Maison Claude Cazals is in the legendary Grand Cru town of Le Mesnil-sur-Oger and is one of the very few estates in Champagne to have a ‘clos’ (or walled vineyard). It is very particular due to its exposure and geological makeup, and was enclosed by stone walls many years ago to create a kind of micro-climate. Insecticides are not and have never been used. Elegant, balanced, dense, mineral-rich and ripe Champagnes are crafted. (Bollinger and Deutz purchase grapes from the estate).
The vineyards extend over 9 hectares - split between the two Côte des Blancs Grand Crus of Oger and Le Mesnil-sur-Oger, two of the most highly rated villages in Champagne. 3.7 hectares were walled in by Olivier – Delphine’s grandfather – when he planted the vines in 1947. The walls also enclose a residence that once belonged to Leon Bourgeois, the 1920 Nobel Peace Prize laureate and French Prime Minister at the end of the 19th century. It was built on top of the original 10-meter-deep cave where today the most of the best cuvées are aged. A mechanised conveyor belt invented by Claude to transport bottles up and down from the cellars is still in operation!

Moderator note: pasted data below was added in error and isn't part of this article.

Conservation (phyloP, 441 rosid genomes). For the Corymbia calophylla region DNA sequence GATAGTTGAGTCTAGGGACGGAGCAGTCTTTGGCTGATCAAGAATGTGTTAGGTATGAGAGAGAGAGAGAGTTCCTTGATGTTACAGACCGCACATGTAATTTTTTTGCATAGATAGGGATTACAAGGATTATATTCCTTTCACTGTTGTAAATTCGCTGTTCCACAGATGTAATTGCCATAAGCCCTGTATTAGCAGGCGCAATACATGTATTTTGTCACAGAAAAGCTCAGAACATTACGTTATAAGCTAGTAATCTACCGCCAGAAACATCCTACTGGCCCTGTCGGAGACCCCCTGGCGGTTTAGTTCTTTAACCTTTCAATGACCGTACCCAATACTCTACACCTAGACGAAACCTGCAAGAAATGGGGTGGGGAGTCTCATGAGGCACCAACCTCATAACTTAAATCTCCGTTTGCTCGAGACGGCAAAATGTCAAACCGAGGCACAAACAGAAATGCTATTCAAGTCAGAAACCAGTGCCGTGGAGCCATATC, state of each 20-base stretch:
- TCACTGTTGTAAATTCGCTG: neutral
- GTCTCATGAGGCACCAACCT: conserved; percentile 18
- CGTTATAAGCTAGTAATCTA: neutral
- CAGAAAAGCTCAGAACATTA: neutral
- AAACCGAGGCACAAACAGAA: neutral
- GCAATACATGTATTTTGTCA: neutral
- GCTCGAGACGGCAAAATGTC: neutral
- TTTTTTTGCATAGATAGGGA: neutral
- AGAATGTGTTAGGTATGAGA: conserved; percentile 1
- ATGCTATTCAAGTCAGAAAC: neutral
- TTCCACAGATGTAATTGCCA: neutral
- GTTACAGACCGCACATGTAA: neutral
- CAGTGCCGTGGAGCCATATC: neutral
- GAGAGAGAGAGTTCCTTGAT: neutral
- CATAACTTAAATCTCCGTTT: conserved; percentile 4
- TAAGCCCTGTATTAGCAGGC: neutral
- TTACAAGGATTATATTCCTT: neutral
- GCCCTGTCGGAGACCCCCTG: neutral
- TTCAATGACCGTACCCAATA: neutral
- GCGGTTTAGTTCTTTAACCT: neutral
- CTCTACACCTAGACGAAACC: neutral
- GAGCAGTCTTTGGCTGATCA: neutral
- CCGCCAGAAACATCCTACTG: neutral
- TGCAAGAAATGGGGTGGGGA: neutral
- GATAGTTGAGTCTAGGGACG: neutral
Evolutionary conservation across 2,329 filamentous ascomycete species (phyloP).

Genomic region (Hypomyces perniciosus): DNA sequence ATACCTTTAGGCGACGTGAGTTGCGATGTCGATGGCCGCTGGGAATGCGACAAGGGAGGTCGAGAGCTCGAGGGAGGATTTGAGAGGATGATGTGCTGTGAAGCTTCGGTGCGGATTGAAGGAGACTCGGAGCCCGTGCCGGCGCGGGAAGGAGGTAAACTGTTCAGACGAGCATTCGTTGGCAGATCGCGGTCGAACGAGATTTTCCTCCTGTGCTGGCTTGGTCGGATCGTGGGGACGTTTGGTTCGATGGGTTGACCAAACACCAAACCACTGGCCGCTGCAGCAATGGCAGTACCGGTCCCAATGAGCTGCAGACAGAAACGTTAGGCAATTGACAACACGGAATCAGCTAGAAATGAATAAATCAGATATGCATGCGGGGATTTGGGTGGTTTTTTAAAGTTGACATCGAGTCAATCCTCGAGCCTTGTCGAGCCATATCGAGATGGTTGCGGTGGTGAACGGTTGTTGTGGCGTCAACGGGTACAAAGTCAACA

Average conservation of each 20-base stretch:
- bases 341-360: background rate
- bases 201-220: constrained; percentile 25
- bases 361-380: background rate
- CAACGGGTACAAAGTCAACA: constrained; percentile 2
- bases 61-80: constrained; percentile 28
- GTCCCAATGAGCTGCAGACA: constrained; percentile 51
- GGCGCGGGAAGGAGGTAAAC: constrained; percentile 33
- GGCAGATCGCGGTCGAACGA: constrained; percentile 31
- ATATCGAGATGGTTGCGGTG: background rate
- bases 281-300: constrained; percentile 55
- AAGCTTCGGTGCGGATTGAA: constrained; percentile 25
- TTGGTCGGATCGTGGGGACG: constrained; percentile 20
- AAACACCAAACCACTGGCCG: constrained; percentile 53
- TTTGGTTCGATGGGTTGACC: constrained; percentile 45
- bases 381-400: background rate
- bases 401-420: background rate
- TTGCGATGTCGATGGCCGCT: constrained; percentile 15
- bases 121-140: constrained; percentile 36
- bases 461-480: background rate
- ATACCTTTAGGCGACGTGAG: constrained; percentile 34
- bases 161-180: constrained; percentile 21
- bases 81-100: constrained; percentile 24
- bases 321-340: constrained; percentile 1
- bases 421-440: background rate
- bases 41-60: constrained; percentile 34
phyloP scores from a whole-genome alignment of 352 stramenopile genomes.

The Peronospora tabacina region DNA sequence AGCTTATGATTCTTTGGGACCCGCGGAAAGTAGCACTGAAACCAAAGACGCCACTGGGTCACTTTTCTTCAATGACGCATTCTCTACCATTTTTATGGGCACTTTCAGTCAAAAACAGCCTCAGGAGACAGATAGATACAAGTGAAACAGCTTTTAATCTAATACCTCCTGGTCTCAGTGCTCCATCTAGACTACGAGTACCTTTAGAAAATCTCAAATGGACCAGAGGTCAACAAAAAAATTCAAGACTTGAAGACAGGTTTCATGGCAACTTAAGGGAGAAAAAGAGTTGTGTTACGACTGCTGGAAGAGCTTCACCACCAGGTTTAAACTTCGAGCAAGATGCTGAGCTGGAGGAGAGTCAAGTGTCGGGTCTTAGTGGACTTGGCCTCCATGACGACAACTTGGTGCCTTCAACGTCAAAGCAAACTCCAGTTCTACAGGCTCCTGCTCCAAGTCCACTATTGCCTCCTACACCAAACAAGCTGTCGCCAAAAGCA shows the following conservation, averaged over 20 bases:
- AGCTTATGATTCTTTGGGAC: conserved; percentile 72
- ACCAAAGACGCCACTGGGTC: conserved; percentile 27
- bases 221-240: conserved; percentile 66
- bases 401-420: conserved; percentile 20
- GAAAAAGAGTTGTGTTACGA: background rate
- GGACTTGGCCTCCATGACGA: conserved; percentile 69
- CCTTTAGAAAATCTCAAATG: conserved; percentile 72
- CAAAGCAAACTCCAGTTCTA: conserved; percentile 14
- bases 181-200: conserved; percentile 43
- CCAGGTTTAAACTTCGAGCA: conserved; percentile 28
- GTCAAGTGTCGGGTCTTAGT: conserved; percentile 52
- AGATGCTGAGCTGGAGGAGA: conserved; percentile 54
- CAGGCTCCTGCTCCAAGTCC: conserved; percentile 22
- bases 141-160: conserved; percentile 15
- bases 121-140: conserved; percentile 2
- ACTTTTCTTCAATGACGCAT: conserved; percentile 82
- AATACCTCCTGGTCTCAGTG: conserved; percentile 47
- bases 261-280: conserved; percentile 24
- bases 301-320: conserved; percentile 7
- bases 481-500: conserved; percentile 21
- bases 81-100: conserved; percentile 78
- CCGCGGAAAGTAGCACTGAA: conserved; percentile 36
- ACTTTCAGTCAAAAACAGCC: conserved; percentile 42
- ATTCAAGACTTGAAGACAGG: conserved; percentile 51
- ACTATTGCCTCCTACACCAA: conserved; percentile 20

Cazals is a southern name from Herault, but the family has been in Champagne since Ernest Cazals, a cooper, came to deliver barrels in 1897 and decided to move to Le Mesnil-sur-Oger. His grandson Claude established the Maison and is credited for the invention of the ‘gyropalette’, a mechanical instrument used to speed up the remuage period. After his death in 1996, his daughter Delphine took over the family business which today includes nine hectares of vineyards, all within Grand Cru and Premier Cru areas.